Hydrological Control of Phosphorus Mobility in Altered Wetland Soils.
Michael Litaor, Tel-Hai College, Dep. Biotech. & Environ. Sci., Tel-Hai Academic College, Upper Galilel, Israel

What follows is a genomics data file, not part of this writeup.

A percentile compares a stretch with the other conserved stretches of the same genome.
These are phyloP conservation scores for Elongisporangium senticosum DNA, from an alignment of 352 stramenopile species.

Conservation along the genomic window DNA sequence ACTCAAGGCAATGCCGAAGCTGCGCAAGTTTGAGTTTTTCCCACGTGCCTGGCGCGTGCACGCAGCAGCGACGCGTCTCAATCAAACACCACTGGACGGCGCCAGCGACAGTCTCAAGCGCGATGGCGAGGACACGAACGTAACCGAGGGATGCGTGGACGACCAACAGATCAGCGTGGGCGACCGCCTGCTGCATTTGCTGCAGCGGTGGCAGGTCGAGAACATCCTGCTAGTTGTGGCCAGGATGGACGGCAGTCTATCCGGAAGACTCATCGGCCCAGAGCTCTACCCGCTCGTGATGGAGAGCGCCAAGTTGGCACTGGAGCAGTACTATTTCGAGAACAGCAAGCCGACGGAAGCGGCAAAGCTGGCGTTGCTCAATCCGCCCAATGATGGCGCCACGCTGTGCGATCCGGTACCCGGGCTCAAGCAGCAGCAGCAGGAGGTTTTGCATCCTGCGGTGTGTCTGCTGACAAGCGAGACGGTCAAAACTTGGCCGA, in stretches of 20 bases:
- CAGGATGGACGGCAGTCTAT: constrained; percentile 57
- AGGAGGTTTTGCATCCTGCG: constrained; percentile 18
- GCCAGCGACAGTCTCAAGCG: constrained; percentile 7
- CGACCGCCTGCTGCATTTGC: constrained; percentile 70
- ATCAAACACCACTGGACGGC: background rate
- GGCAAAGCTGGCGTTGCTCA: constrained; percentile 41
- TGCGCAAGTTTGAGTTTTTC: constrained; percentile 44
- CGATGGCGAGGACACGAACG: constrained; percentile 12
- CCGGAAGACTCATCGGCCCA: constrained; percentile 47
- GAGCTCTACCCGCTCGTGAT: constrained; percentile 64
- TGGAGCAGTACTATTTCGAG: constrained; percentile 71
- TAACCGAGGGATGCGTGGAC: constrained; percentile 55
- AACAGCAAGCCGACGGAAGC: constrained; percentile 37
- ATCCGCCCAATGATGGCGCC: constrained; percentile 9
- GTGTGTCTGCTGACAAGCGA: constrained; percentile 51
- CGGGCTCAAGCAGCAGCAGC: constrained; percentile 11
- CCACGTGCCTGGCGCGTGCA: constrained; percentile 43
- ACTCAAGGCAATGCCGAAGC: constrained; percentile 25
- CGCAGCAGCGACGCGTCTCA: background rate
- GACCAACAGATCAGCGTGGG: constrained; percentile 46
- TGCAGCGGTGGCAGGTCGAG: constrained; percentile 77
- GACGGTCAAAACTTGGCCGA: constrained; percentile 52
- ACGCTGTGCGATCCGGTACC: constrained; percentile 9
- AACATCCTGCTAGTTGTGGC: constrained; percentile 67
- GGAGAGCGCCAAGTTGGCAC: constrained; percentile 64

Groundwater transport of phosphorus (P) from the altered wetland soils of the Hula Valley may influence the water quality of Lake Kinneret, which provides up to 30% of the potable water for the state of Israel. This study was conducted to evaluate P mobility from the Hula's wetland soils to waterways under various hydrological conditions using a field-scale experiment (0.8 km2) with well-monitored boundary conditions. The spatio-temporal changes in hydraulic head across the study area were measured using automated monitoring stations installed in eight observation wells. The hydraulic conductivity (K) of the near-surface peat/marl layers (179 m d-1) was significantly larger than the K values (0.001 to 0.03 m d-1) measured in the marl layers at 5 to 15 m below surface. The large K values of the near-surface layers result from the drainage of this wetland in the late 1950s followed by the oxidation of the peat layers and dissection of the lower peat and upper silt-clayey marl layers. Using a simple water-budget approach, the large field experiment yielded a discharge of 0.27 Mm3 and a loading of 306 kg P transported from the altered peat soils to the waterways, in just 7 weeks. Most of the P loading was in the form of particulate P (> 0.45 Ám) rather than dissolved P.